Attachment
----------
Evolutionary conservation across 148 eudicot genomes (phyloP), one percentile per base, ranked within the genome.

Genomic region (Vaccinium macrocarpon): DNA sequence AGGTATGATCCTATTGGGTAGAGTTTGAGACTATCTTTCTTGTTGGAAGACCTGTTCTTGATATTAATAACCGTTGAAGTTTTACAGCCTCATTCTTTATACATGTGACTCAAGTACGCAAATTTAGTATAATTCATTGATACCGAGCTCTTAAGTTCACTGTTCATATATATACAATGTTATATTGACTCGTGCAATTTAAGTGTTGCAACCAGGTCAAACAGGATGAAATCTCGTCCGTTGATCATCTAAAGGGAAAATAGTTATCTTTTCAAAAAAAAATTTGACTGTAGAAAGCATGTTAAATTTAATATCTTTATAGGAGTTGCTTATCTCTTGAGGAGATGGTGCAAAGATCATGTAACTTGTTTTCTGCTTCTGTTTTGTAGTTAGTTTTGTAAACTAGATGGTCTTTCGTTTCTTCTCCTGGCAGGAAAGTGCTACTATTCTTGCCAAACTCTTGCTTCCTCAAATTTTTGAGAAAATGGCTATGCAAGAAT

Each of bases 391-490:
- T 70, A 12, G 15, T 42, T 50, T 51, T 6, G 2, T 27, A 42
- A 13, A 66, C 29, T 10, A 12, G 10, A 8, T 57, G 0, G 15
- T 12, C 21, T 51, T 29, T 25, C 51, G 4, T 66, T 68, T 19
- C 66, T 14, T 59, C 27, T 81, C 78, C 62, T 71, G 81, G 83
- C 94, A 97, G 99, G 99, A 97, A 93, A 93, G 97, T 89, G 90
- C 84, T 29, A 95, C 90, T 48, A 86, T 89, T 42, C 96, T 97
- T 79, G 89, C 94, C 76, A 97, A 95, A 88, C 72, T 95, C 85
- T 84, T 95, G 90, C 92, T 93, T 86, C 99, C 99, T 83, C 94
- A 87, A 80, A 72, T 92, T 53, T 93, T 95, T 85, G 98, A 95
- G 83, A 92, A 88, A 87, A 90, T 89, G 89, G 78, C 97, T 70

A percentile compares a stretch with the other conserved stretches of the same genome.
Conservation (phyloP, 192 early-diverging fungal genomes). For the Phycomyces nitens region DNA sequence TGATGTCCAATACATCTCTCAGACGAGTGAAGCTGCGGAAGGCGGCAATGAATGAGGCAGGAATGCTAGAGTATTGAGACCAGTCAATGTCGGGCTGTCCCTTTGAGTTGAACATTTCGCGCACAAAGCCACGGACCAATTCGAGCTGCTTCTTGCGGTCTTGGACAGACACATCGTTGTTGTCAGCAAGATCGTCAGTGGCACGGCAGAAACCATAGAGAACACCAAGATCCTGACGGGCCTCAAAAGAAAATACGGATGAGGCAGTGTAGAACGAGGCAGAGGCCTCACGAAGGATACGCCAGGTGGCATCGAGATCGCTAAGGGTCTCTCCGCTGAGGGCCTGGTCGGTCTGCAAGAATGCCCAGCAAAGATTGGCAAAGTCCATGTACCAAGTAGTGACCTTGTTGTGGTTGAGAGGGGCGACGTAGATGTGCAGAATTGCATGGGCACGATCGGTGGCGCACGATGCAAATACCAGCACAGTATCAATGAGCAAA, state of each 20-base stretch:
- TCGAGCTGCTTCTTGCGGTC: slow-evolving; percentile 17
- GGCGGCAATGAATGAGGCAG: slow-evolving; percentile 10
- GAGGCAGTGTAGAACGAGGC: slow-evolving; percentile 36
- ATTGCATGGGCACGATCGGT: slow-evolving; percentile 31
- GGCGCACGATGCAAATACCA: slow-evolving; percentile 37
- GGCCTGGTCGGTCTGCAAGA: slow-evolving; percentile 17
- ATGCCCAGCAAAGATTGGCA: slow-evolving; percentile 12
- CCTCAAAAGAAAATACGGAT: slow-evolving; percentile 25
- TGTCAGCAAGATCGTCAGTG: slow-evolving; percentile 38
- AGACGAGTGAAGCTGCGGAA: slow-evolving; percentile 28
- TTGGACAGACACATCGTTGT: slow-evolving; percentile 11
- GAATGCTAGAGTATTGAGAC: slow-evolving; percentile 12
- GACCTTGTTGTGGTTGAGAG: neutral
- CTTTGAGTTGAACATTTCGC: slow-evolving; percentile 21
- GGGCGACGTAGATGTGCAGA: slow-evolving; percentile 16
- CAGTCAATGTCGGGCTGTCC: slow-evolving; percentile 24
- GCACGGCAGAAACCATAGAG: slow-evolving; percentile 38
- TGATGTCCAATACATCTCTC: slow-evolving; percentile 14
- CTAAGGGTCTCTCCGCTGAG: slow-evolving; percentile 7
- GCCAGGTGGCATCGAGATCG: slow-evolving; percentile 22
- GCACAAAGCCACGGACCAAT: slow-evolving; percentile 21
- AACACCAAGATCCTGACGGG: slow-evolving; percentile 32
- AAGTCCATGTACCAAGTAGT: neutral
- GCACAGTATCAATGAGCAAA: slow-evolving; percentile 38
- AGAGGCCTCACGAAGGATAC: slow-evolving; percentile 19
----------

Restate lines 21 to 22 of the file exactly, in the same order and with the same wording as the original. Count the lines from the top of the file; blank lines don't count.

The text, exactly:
- GGCCTGGTCGGTCTGCAAGA: slow-evolving; percentile 17
- ATGCCCAGCAAAGATTGGCA: slow-evolving; percentile 12